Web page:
Four Questions For Finding Multipliers

Dan Sullivan
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I have a formula that anyone can use to discover the multipliers in their business or their life. It starts with looking at any activity and asking yourself four questions:

  1. Is there a way we can do this 10 times faster?
  2. Is there a way we can do this 10 times easier?
  3. Is there a way we can do this 10 times cheaper?
  4. Is there a way we can do this to get 10 times the result?

Your answers to these questions give you a scorecard.

Not as difficult as it seems.
You might be thinking, “Ten times?” It may seem high, but 10 times is a lovely number. People say, “I can get you twice the results.” Twice the results — that’s okay, but 10 times really grabs the imagination. At 10 times, it’s not a difference of degree; it’s a difference of kind. It’s big stuff. And if you can pull that off, even in a small way, you have the keys to a much bigger future.

Maybe you can’t get an activity going 10 times faster, but you can get it working twice as fast. Maybe you can’t do it 10 times as easily, but perhaps three times easier is within reach. Perhaps you can’t do it 10 times cheaper, but you can get it down to twice as cheap. And maybe achieving 10 times the result isn’t possible yet, but you can get three times the result.

Look at those numbers again:

2 + 3 + 2 + 3

Add each of those smaller numbers up, and you’ve achieved a multiplier of 10.

Get back four weeks of time.
Another area where people can really benefit from this multiplier effect is in the way they use their time. Say you’re able to eliminate some activity you shouldn’t be doing anyway and free up five hours of your week. If you work 45 weeks a year, you’ll save 225 hours. For an entrepreneur who works 50+ hours per week, that’s like getting four weeks back — just by freeing yourself up from one activity!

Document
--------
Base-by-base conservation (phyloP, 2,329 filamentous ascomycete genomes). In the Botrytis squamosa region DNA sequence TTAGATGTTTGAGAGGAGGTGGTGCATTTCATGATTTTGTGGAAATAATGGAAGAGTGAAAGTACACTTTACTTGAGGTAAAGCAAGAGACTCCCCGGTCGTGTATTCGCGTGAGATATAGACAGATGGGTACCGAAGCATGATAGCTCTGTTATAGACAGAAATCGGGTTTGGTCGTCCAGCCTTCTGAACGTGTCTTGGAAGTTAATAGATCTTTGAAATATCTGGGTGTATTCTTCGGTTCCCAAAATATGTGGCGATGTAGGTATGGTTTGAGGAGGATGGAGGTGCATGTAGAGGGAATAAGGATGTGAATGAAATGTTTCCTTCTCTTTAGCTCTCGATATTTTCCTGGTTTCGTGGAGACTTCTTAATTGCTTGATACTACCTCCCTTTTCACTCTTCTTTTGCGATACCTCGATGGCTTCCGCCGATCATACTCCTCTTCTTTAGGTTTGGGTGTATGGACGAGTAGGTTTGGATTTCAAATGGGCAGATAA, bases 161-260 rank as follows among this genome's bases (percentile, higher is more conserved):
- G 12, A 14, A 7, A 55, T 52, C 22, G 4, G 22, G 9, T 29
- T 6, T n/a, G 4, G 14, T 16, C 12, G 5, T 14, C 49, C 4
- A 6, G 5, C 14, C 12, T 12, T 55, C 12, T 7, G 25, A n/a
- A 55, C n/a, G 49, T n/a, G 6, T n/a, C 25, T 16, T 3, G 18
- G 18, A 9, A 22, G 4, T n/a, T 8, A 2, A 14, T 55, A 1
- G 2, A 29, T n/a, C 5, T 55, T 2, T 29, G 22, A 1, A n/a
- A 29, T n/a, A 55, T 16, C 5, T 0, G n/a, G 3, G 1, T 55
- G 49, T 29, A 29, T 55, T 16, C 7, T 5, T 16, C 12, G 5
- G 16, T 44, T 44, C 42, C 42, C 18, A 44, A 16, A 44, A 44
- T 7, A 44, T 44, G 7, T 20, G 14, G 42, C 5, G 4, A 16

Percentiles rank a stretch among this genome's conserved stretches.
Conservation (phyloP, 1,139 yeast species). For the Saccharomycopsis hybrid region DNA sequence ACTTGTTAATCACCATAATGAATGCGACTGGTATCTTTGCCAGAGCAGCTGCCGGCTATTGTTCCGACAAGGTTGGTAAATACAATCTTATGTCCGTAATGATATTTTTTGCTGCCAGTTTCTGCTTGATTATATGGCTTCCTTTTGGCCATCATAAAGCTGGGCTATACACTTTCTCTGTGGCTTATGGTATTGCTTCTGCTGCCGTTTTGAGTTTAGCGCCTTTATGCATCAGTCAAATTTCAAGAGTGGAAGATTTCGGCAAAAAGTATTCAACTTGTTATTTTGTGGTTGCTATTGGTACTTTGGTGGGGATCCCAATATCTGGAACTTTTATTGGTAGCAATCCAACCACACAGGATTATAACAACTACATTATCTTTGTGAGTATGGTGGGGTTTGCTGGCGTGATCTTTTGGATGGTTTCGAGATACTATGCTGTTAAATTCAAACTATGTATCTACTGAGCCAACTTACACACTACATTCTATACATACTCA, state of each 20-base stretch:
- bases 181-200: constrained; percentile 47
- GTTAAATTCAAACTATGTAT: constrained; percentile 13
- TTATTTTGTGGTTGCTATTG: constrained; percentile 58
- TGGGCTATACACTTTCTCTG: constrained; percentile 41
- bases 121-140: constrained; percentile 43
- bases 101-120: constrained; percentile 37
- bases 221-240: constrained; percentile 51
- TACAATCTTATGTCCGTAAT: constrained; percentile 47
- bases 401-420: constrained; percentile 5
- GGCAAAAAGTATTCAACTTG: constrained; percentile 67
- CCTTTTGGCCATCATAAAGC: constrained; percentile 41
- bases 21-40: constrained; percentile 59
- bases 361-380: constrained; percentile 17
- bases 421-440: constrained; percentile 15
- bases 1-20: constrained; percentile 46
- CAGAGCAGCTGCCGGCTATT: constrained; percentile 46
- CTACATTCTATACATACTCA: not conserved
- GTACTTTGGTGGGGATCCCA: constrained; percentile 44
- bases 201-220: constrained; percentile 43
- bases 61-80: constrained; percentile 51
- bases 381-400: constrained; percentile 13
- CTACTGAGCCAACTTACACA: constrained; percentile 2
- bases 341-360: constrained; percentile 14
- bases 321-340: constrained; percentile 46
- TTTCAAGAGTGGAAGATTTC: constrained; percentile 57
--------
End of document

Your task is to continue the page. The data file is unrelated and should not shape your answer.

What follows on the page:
You don’t just get rid of the activity, either: You also free yourself from the demands that go along with that activity. So there’s a time savings, and also a psychological and emotional savings.

With all these savings, you get a real burst of energy, and start looking for more efficiencies: “If I can do that with this one activity, maybe I can do it for another and free up two more hours.” Well, multiply two hours by those 45 weeks, and you’ve just freed up another 90 hours.

That 90 hours, moved into a much more productive activity — just thinking time or preparation time — can be devoted to multiplying something that’s much more valuable.

Getting ahead of the world.
Any part of what you’re doing, if looked at from this perspective of “faster, easier, cheaper, and bigger” results, is amenable to getting some kind of multiplier. That’s really exciting, not just because you’re getting a better result, but also because you get the sense that you’re kind of ahead of the world: Other people are getting slowed down by all kinds of complexity in their lives, and here you are winning the race against complexity.

Start where you are.
You don’t have to look far to find the multipliers all around you. Just analyze a week of your time, look what you were involved in, and ask the questions — “Easier? Faster? Cheaper? Bigger result?” — and you’ll see all kinds of ways to create breakthroughs. If you keep doing this week after week, you’ll gain a real sense of momentum — just from doing simple things.

It’s an exciting way to approach the future, expecting that you’ll always be finding multipliers close at hand.

Have you identified any multipliers with these questions that you could use right away to create breakthroughs in your business or your life? Please share!